Definition of pledge in English:

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Pronunciation: /plɛdʒ/


1A solemn promise or undertaking: [with infinitive]: the conference ended with a joint pledge to limit pollution
More example sentences
  • The solemn pledge taken included an oath swearing to quit the drug habit and to avoid association with former friends and others still involved with drugs.
  • Now, both parties had made a solemn pledge never to do this.
  • Under twinkling lights and shimmering tulle, 150 or so teens in Central Texas made a solemn pledge.
promise, undertaking, vow, word, word of honour, commitment, assurance, oath, covenant, bond, agreement, guarantee, warrant
1.1A promise of a donation to charity: appeals for emergency relief met with pledges totalling £250,000,000
More example sentences
  • He had charitable pledges and estates fees totaling some $9 million, according to J.P. Morgan sources.
  • So far the charity has received donations and pledges from the public amounting to around £9,200 but needs £50,000 to survive until the next financial year.
  • A total of 402 households have responded through gifts or pledges and the total amount pledged represents more than twice the target figure of 96,170 euro.
1.2 (the pledge) A solemn undertaking to abstain from alcohol: she persuaded Arthur to take the pledge
More example sentences
  • In his homily he urged the young people to remain loyal to the pledge to abstain from alcohol which they were taking, and warned them of the evil effect on society from the use of drugs.
  • Anyone who wishes to take the pledge is requested to attend this meeting.
  • Matt told his doubting mother that he was going to take the pledge.
2 Law A thing that is given as security for the fulfilment of a contract or the payment of a debt and is liable to forfeiture in the event of failure: he had given the object as a pledge to a creditor
More example sentences
  • The sense of the pledge as debt implied by both translations suggests that the vow or promise is predicated on a loss already inscribed in the speech act.
  • The borrower retains ownership of the pledge except on default on the loan, and then the pawnbroker has the opportunity to sell those goods.
  • In the table below, enter the information specific to your Pledge of Security and Loan Agreement.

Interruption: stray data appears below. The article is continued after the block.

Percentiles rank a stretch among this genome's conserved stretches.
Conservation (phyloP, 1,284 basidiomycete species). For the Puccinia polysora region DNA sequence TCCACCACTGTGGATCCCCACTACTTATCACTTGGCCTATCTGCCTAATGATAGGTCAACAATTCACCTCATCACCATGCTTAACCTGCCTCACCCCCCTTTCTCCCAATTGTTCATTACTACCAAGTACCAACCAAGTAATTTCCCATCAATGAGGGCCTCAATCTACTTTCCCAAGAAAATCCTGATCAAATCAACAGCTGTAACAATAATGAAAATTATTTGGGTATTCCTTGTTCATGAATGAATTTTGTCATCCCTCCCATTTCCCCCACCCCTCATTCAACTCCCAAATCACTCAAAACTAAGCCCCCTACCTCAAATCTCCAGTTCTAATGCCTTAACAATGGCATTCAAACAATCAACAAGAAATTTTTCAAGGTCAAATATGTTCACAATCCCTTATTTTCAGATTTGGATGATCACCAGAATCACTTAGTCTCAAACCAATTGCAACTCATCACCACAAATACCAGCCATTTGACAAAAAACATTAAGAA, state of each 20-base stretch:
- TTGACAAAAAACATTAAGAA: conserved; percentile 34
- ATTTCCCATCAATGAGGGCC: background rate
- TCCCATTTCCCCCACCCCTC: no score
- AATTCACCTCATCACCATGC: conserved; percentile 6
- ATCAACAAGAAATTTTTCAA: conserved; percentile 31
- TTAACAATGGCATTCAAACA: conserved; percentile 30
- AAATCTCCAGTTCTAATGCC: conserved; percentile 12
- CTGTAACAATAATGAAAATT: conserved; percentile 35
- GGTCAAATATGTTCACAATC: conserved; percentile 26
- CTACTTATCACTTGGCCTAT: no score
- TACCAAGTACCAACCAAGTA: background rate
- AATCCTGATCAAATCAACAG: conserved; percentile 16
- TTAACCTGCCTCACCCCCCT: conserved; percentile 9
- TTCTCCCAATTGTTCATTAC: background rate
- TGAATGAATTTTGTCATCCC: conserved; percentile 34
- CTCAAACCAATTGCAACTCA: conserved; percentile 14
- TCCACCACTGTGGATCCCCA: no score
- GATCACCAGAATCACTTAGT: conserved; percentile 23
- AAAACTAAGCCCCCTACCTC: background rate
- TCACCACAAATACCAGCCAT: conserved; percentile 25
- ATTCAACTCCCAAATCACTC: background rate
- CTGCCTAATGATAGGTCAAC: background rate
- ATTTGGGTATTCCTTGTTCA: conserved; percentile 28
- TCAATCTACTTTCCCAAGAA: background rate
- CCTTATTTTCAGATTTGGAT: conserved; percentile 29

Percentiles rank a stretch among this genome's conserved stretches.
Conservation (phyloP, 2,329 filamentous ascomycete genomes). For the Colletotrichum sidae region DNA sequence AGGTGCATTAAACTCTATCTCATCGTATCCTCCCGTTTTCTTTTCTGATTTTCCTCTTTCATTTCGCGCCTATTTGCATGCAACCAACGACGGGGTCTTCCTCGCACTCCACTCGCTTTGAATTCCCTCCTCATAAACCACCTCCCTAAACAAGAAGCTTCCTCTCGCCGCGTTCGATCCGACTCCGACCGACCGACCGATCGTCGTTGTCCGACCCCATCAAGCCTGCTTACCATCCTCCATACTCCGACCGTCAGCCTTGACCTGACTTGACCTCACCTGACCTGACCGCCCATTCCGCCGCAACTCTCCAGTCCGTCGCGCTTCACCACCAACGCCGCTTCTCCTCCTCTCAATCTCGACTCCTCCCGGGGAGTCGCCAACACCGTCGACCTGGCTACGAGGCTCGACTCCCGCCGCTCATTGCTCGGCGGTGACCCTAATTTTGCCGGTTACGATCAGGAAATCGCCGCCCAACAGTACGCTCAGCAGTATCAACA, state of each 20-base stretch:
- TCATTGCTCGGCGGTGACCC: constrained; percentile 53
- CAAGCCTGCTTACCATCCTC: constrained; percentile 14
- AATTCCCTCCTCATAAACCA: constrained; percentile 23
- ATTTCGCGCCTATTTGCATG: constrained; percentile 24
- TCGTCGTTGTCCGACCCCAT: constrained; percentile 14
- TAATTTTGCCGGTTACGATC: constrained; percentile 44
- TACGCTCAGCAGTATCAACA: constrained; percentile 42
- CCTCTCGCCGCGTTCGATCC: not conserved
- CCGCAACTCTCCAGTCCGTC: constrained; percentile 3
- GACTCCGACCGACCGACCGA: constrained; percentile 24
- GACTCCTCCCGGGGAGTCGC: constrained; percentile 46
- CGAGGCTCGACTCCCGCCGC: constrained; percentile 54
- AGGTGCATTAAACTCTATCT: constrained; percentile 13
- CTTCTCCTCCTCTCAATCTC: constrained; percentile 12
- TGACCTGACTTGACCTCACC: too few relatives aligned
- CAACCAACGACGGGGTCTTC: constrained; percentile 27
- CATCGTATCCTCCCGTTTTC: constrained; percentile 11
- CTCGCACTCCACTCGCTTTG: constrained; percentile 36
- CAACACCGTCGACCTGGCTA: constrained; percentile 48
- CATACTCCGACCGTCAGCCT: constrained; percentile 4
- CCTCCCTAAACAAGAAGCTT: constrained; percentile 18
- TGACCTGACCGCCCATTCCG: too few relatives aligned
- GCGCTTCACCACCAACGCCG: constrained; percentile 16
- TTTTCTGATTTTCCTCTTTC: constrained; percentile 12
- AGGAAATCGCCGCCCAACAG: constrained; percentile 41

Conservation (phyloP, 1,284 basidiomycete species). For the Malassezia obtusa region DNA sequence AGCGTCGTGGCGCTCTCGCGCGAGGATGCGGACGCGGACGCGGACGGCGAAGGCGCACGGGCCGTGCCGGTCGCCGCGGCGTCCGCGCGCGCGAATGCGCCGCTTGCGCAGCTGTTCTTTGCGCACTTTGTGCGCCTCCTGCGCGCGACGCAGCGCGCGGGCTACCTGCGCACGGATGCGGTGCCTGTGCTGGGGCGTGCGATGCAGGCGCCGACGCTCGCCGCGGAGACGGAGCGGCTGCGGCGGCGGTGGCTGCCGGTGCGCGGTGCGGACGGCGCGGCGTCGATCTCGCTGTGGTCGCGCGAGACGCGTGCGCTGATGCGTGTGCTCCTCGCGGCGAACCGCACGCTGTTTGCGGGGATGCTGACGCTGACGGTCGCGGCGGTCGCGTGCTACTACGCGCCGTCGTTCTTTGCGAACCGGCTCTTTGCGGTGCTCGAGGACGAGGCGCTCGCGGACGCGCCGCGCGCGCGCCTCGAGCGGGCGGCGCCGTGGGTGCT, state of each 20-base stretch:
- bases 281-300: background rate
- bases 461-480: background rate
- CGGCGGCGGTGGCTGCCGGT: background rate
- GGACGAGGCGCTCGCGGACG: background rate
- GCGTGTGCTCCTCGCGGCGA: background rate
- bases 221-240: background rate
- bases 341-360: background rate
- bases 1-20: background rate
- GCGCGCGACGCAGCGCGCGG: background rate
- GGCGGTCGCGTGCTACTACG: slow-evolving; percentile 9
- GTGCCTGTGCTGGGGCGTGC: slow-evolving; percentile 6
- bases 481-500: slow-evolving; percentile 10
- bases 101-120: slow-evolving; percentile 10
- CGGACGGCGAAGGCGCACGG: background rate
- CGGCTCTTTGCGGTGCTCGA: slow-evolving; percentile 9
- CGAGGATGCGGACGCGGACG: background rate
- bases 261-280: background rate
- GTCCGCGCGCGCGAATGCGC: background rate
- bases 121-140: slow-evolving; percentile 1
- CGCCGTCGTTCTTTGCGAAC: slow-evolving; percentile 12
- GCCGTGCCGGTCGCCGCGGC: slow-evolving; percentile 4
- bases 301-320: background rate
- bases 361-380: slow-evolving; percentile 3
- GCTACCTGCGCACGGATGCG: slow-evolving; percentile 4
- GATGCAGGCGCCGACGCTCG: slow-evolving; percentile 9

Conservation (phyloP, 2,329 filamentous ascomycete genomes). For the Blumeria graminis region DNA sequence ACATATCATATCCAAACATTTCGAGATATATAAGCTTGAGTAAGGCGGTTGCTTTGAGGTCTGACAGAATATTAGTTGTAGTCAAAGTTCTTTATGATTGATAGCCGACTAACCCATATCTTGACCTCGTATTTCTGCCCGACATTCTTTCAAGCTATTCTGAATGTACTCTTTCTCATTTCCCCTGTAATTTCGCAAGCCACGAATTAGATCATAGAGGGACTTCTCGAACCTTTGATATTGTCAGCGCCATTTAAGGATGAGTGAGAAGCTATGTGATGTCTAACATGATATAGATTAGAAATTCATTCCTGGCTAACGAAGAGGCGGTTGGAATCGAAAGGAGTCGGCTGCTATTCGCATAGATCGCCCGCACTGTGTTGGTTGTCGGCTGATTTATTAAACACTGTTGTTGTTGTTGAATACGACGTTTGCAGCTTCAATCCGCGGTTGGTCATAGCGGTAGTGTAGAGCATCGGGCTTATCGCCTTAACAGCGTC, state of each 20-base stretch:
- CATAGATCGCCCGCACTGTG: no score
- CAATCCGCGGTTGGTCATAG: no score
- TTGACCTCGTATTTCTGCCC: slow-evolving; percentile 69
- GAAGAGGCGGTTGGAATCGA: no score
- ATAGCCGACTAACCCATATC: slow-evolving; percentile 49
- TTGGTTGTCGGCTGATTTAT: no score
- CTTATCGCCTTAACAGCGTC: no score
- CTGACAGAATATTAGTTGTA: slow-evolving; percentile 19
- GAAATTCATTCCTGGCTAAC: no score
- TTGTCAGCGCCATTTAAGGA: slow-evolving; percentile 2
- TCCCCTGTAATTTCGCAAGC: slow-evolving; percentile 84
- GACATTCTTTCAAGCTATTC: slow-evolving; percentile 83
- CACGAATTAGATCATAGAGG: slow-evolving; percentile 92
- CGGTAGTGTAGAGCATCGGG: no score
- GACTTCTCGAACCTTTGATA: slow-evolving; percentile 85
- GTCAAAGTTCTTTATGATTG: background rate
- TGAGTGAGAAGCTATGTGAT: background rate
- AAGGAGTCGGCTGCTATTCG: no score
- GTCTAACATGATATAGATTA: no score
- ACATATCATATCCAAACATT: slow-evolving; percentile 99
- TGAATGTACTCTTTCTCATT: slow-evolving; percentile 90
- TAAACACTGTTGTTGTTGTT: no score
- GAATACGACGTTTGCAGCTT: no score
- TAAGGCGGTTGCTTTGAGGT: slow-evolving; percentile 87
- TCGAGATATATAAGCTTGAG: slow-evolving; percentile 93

surety, bond, security, collateral, guarantee, deposit, pawn
archaic gage, earnest
2.1A thing given as a token of love, favour, or loyalty: I have no intention of giving you anything that could be held against me as a pledge
More example sentences
  • As a pledge of his loyalty to them Jaffeir places Belvidera in the charge of their leader, Renault, but without explaining the reason.
  • Li Xiucheng returned, bringing his entire family with him as a pledge of loyalty.
  • Their kisses weren't frantic like they had been before, but rather more pledges of love for one another.
token, symbol, sign, mark, testimony, proof, evidence, badge
3 archaic The drinking of a person’s health; a toast.
Example sentences
  • Stand, and let us hear your pledge for the health of our land and people!


1 [with object and infinitive] Commit (a person or organization) by a solemn promise: the government pledged itself to deal with environmental problems
More example sentences
  • The ‘reforms’ to which he says he is steadfastly pledged are not reforms at all.
  • For all the speculation about the evil that goes on in these organizations, all of which pledge their members to secrecy, I can assure you nothing nefarious occurs.
  • Then they pledge those three people to making nice-nice to three others, and so on around the world and into outer space.
1.1 [with clause] Formally declare or promise that something is or will be the case: the Prime Minister pledged that there would be no increase in VAT
More example sentences
  • In-coming President Sean Kelly has pledged that the tournament stays as long as the players want it.
  • She pledged that, as promised on the doorsteps, during the canvass, she would now be going back to talk to people and would be listening to what they had to say.
  • Concerns about the troubled construction and engineering firm have led campus chiefs to pledge that all students promised a room will still be housed in September.
promise, give one's word, vow, swear, give an assurance, give an undertaking, undertake, take an oath, swear an oath, engage, contract, commit oneself, bind oneself, declare, affirm, avow, state
rare asseverate